Red Town, Blue Town
On Orgies, Bisexuality, James Dobson, and Evangelicals
On Indiana
The Cold, Unforgiving World of Geoffrey Botkin
About Libby Anne

Libby Anne grew up in a large evangelical homeschool family highly involved in the Christian Right. College turned her world upside down, and she is today an atheist, a feminist, and a progressive. She blogs about leaving religion, her experience with the Christian Patriarchy and Quiverfull movements, the detrimental effects of the "purity culture," the contradictions of conservative politics, and the importance of feminism.

  • Mattie Chatham

    The thing that always surprises me the most about these sorts of discussions and excuses is the assumption that these victims should “stuff” their pain and try to suppress their trauma as a way of “forgiving.”

    That’s when I want to throw Faulkner in their faces: “The past isn’t dead. It isn’t even past.” The past defines who you are today (otherwise we wouldn’t be discussing these things on the interwebs at all!) and we have to deal with it. If someone has been hurt, that is their reality and forgiveness cannot work on escapist principles.

  • Ibis3

    Turning the other cheek only benefits the person doing the beating. Forgiveness of injustice only lets it continue unabated. Two more evils at the doorstep of Christianity.

    • machintelligence

      It was never specified what was to come after the turning of the other cheek. My personal theory is that if he hits you again, you are justified in beating the snot out of him!

    • kagekiri

      I’ve heard Christians defend lethal self-defense because all the slapping and stealing in that verse were non-life threatening (slapping was supposed to be insulting, not very physically damaging). So if the guy’s got a knife and stabbed you, no need to turn the other kidney…eesh.

      Of course, Jesus doesn’t let Peter kill any soldiers in the Garden, and all the martyrs in the Bible seem to go peacefully…so yeah. Maybe they *do* advocate no self-defense, but only if people know you’re dying for your religion.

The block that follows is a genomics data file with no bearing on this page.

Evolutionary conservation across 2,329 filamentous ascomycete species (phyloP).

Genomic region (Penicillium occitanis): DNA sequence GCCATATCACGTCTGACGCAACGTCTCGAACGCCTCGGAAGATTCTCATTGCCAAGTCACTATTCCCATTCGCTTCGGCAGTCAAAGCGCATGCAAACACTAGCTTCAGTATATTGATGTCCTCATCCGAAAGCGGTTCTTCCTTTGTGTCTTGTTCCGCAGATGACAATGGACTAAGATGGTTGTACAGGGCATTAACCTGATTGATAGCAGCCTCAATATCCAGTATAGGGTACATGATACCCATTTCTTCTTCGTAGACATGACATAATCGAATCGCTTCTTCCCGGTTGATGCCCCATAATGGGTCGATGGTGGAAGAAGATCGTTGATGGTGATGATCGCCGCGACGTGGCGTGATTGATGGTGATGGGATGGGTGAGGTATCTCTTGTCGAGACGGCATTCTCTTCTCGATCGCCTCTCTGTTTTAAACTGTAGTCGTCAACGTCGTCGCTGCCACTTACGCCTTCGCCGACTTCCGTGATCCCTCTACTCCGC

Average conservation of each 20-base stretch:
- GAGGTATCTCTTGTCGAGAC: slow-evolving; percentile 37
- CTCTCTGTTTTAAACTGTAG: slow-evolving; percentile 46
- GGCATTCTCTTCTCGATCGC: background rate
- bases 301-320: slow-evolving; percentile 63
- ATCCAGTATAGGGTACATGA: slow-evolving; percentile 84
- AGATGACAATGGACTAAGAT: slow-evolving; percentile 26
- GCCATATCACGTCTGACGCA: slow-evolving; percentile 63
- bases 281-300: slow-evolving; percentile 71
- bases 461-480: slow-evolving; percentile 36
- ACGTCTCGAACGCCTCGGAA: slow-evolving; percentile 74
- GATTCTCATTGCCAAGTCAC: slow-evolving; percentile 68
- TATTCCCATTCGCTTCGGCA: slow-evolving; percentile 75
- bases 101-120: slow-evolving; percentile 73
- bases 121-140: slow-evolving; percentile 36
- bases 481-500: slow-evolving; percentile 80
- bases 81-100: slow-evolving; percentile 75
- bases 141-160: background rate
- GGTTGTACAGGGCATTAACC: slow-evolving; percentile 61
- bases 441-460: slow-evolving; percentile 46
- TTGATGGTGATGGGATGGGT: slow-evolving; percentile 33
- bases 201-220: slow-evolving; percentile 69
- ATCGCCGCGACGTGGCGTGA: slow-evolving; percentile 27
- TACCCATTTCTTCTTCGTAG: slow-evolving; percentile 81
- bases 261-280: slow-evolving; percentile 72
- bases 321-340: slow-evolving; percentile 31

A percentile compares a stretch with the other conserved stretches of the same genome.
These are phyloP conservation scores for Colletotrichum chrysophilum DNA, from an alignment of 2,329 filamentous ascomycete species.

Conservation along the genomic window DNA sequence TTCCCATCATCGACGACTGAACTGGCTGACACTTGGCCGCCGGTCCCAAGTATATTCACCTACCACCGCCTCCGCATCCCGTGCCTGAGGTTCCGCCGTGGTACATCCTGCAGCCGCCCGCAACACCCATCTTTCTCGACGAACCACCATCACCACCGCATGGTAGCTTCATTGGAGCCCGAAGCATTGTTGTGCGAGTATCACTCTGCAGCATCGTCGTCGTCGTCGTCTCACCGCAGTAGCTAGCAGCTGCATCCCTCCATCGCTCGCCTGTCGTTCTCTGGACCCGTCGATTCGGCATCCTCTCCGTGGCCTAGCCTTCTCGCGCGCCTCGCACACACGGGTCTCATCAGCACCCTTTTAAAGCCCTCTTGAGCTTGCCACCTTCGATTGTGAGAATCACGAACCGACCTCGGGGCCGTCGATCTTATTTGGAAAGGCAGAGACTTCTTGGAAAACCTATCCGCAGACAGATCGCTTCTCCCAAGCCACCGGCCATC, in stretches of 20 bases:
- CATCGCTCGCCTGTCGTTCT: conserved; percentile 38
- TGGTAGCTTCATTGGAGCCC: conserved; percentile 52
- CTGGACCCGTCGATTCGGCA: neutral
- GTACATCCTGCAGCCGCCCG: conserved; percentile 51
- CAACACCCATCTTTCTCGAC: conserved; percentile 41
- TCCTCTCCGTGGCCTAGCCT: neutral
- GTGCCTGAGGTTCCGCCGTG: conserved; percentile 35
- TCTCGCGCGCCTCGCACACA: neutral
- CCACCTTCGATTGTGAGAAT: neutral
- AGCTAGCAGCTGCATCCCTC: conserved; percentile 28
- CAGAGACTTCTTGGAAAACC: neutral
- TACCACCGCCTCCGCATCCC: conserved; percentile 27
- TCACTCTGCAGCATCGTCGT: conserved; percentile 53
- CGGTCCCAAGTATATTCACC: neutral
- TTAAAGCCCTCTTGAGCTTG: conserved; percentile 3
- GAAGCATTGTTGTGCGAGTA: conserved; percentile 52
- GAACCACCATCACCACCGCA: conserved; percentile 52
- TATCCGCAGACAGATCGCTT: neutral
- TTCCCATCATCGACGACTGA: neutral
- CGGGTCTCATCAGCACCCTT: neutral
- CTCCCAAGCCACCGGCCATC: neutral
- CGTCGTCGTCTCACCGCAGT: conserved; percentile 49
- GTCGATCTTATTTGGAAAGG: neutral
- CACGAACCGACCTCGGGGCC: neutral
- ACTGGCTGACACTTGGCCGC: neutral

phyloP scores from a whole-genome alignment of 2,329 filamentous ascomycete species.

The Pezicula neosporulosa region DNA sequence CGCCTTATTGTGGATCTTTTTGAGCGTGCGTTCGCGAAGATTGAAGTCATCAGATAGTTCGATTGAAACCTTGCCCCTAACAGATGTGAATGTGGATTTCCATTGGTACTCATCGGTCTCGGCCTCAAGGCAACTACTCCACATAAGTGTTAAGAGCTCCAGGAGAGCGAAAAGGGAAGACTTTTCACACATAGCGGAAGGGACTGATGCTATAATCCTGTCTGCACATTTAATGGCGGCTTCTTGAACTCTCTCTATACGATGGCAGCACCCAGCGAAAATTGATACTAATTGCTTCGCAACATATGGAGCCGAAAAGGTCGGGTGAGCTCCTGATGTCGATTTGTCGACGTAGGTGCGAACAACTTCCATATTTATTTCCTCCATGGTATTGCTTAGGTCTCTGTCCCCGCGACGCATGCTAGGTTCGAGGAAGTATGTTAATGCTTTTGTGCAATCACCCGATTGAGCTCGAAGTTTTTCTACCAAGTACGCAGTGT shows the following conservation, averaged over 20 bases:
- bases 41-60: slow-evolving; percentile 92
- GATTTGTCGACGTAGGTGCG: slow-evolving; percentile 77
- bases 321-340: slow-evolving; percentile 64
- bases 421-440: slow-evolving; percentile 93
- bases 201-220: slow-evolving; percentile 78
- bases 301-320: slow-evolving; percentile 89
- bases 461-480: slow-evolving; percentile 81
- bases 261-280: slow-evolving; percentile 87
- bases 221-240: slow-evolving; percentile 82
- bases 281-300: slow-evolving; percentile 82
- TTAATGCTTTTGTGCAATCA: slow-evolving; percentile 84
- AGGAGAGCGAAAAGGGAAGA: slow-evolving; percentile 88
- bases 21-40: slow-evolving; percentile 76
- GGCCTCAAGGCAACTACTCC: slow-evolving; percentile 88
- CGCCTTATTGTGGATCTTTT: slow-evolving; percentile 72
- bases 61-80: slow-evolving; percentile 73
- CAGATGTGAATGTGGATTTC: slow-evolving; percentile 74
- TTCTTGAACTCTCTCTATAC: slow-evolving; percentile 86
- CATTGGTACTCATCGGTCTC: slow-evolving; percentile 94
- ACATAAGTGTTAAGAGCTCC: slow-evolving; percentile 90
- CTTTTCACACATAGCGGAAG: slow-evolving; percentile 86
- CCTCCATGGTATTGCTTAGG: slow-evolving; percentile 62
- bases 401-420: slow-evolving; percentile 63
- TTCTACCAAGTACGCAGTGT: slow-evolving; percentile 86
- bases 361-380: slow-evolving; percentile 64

Another justification I’ve heard for fighting back instead of turning the other cheek is saying men have a responsibility from God to protect their families, and thus even if you turn the cheek to some crazy murderer, you shouldn’t because God entrusted your family’s lives to you and you have to defend them.

  • Ann

    It’s especially galling when the forgiveness club is used to keep people in danger. In the case where people are abused by family members, there can be all the forgiveness in the world while still recognizing that someone is a threat around children. To invert the whole “stumbling block” idea, if you know someone has such a destructive weakness, keep them away from potential victims.

    My sister dated a man from our church briefly befor realizing he was controlling and unstable. He reacted very badly when she broke it off and he only backed down when we presented him and his roommate the evidence we were prepared to bring to the police for a restraining order. After several months she got a letter explaining that he’d asked god for forgiveness, god always forgives if you ask, that if god had forgiven him than she must forgive him, and the way to show this forgiveness was to take him back. If she didn’t take him back, she must truly be a horrible unforgiving woman who put herself over god, and thus not a real Christian.

    Forgivesness is a wonderful gift, not something to be demanded or even expected, but to be hoped for and asked for with sincerity. To use it to re-victimize people who are already hurt is pathological. We can forgive and still *learn* from the experience.

    • Penn

      I’ve just got to say – that was beautifully said.

  • Jason Dick

    To me, forgiveness must be earned. Once you have heard somebody, you have earned the right for others to expect you to do the same thing in the future. If you want forgiveness, you should demonstrate that you have done whatever is required to adjust your behavior, and convince others that you genuinely will not do whatever it was again. Given that situation, I think that we should very much practice “forgive and forget”. But certainly not until.

    Simply giving out forgiveness freely to any who ask it, with no conditions on whether or not the behavior is repeated, invites people to continue to hurt others, while at the same time giving them a way to feel better about it. That is just plain wrong.

  • Amethyst

    I read a quote recently that said forgiveness sometimes means letting go of the person who hurt you along with the pain they caused. I thought that was a really good way to put it, and it seems applicable here.

  • kagekiri

    Oof, didn’t realize the rest of my comment in that thread there was so…angry sounding. And kinda aimed at Christians, but in response to someone else who was angry about the injustice. My bad.

    But yeah, that Corinthians verse is pretty at odds with Jesus’ teaching, with the idea of dining with prostitutes and tax collectors, not casting the first stone, and even thoughts are sins. Which makes me un-surprised that pastors don’t really preach it, as it seems to “unfairly” punish outward lifestyle sins more than thought-sins, and goes against the whole “Jesus accepts all of you as you are” thing they’re trying to emphasize.